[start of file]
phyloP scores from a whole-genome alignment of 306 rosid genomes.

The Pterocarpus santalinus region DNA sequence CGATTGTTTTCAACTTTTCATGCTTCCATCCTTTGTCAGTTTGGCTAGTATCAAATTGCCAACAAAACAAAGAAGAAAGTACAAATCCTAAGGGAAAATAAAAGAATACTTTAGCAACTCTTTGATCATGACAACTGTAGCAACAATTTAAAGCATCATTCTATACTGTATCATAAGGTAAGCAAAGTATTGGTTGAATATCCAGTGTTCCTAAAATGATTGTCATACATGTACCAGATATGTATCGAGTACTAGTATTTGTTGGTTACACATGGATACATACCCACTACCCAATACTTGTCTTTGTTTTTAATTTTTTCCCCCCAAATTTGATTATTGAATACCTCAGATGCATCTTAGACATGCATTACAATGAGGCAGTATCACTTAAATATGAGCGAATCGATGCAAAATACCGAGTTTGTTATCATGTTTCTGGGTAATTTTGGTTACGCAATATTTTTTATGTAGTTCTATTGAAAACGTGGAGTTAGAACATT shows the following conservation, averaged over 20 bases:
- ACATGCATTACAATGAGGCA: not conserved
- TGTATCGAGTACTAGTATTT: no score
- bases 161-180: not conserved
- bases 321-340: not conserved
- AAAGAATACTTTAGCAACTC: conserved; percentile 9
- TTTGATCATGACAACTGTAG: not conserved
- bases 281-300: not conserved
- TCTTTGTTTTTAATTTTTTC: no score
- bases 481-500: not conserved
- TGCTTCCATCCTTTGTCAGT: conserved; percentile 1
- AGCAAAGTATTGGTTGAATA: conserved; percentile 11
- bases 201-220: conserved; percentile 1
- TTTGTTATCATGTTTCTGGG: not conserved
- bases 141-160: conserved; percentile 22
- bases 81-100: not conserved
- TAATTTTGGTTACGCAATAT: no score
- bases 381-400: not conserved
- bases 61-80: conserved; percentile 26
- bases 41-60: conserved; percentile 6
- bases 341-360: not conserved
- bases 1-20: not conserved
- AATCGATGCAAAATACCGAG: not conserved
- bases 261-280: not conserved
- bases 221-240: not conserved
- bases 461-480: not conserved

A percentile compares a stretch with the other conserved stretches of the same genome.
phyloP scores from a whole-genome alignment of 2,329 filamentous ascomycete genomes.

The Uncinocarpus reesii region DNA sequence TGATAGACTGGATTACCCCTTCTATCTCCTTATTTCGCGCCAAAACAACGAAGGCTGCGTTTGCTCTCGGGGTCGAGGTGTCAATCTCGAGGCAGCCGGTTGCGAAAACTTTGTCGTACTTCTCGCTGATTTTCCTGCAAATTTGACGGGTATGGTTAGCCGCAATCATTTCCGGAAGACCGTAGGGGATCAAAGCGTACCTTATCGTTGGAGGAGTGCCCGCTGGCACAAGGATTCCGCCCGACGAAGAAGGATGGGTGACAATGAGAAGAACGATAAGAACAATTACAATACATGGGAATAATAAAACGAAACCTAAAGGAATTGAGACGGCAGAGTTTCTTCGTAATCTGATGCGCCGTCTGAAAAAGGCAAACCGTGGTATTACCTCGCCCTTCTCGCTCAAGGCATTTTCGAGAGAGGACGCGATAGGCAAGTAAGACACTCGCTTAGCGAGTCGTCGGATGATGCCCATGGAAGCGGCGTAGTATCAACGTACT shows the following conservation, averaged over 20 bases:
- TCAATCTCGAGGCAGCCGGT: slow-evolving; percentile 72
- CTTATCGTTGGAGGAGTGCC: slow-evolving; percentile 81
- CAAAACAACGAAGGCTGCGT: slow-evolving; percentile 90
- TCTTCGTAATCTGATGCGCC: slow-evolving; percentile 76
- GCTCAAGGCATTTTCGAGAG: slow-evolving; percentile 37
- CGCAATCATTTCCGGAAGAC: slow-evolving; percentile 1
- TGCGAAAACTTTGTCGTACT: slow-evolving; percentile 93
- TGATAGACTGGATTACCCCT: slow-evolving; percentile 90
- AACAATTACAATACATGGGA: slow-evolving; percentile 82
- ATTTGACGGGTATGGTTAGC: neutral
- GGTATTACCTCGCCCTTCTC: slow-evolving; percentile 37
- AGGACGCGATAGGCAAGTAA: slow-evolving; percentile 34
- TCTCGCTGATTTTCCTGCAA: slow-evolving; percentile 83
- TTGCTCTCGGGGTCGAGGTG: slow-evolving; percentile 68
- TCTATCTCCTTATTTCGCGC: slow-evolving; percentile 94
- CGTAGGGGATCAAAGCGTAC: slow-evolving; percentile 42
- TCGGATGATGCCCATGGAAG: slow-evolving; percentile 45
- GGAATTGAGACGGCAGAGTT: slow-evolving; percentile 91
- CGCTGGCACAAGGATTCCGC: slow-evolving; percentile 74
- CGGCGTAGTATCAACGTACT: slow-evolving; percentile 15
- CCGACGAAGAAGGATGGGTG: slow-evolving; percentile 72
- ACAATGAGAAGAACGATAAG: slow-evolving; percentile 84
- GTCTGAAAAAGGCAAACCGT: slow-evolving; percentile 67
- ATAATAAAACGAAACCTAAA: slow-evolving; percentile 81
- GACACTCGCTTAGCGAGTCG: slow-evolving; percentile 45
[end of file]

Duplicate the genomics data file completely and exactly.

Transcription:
phyloP scores from a whole-genome alignment of 306 rosid genomes.

The Pterocarpus santalinus region DNA sequence CGATTGTTTTCAACTTTTCATGCTTCCATCCTTTGTCAGTTTGGCTAGTATCAAATTGCCAACAAAACAAAGAAGAAAGTACAAATCCTAAGGGAAAATAAAAGAATACTTTAGCAACTCTTTGATCATGACAACTGTAGCAACAATTTAAAGCATCATTCTATACTGTATCATAAGGTAAGCAAAGTATTGGTTGAATATCCAGTGTTCCTAAAATGATTGTCATACATGTACCAGATATGTATCGAGTACTAGTATTTGTTGGTTACACATGGATACATACCCACTACCCAATACTTGTCTTTGTTTTTAATTTTTTCCCCCCAAATTTGATTATTGAATACCTCAGATGCATCTTAGACATGCATTACAATGAGGCAGTATCACTTAAATATGAGCGAATCGATGCAAAATACCGAGTTTGTTATCATGTTTCTGGGTAATTTTGGTTACGCAATATTTTTTATGTAGTTCTATTGAAAACGTGGAGTTAGAACATT shows the following conservation, averaged over 20 bases:
- ACATGCATTACAATGAGGCA: not conserved
- TGTATCGAGTACTAGTATTT: no score
- bases 161-180: not conserved
- bases 321-340: not conserved
- AAAGAATACTTTAGCAACTC: conserved; percentile 9
- TTTGATCATGACAACTGTAG: not conserved
- bases 281-300: not conserved
- TCTTTGTTTTTAATTTTTTC: no score
- bases 481-500: not conserved
- TGCTTCCATCCTTTGTCAGT: conserved; percentile 1
- AGCAAAGTATTGGTTGAATA: conserved; percentile 11
- bases 201-220: conserved; percentile 1
- TTTGTTATCATGTTTCTGGG: not conserved
- bases 141-160: conserved; percentile 22
- bases 81-100: not conserved
- TAATTTTGGTTACGCAATAT: no score
- bases 381-400: not conserved
- bases 61-80: conserved; percentile 26
- bases 41-60: conserved; percentile 6
- bases 341-360: not conserved
- bases 1-20: not conserved
- AATCGATGCAAAATACCGAG: not conserved
- bases 261-280: not conserved
- bases 221-240: not conserved
- bases 461-480: not conserved

A percentile compares a stretch with the other conserved stretches of the same genome.
phyloP scores from a whole-genome alignment of 2,329 filamentous ascomycete genomes.

The Uncinocarpus reesii region DNA sequence TGATAGACTGGATTACCCCTTCTATCTCCTTATTTCGCGCCAAAACAACGAAGGCTGCGTTTGCTCTCGGGGTCGAGGTGTCAATCTCGAGGCAGCCGGTTGCGAAAACTTTGTCGTACTTCTCGCTGATTTTCCTGCAAATTTGACGGGTATGGTTAGCCGCAATCATTTCCGGAAGACCGTAGGGGATCAAAGCGTACCTTATCGTTGGAGGAGTGCCCGCTGGCACAAGGATTCCGCCCGACGAAGAAGGATGGGTGACAATGAGAAGAACGATAAGAACAATTACAATACATGGGAATAATAAAACGAAACCTAAAGGAATTGAGACGGCAGAGTTTCTTCGTAATCTGATGCGCCGTCTGAAAAAGGCAAACCGTGGTATTACCTCGCCCTTCTCGCTCAAGGCATTTTCGAGAGAGGACGCGATAGGCAAGTAAGACACTCGCTTAGCGAGTCGTCGGATGATGCCCATGGAAGCGGCGTAGTATCAACGTACT shows the following conservation, averaged over 20 bases:
- TCAATCTCGAGGCAGCCGGT: slow-evolving; percentile 72
- CTTATCGTTGGAGGAGTGCC: slow-evolving; percentile 81
- CAAAACAACGAAGGCTGCGT: slow-evolving; percentile 90
- TCTTCGTAATCTGATGCGCC: slow-evolving; percentile 76
- GCTCAAGGCATTTTCGAGAG: slow-evolving; percentile 37
- CGCAATCATTTCCGGAAGAC: slow-evolving; percentile 1
- TGCGAAAACTTTGTCGTACT: slow-evolving; percentile 93
- TGATAGACTGGATTACCCCT: slow-evolving; percentile 90
- AACAATTACAATACATGGGA: slow-evolving; percentile 82
- ATTTGACGGGTATGGTTAGC: neutral
- GGTATTACCTCGCCCTTCTC: slow-evolving; percentile 37
- AGGACGCGATAGGCAAGTAA: slow-evolving; percentile 34
- TCTCGCTGATTTTCCTGCAA: slow-evolving; percentile 83
- TTGCTCTCGGGGTCGAGGTG: slow-evolving; percentile 68
- TCTATCTCCTTATTTCGCGC: slow-evolving; percentile 94
- CGTAGGGGATCAAAGCGTAC: slow-evolving; percentile 42
- TCGGATGATGCCCATGGAAG: slow-evolving; percentile 45
- GGAATTGAGACGGCAGAGTT: slow-evolving; percentile 91
- CGCTGGCACAAGGATTCCGC: slow-evolving; percentile 74
- CGGCGTAGTATCAACGTACT: slow-evolving; percentile 15
- CCGACGAAGAAGGATGGGTG: slow-evolving; percentile 72
- ACAATGAGAAGAACGATAAG: slow-evolving; percentile 84
- GTCTGAAAAAGGCAAACCGT: slow-evolving; percentile 67
- ATAATAAAACGAAACCTAAA: slow-evolving; percentile 81
- GACACTCGCTTAGCGAGTCG: slow-evolving; percentile 45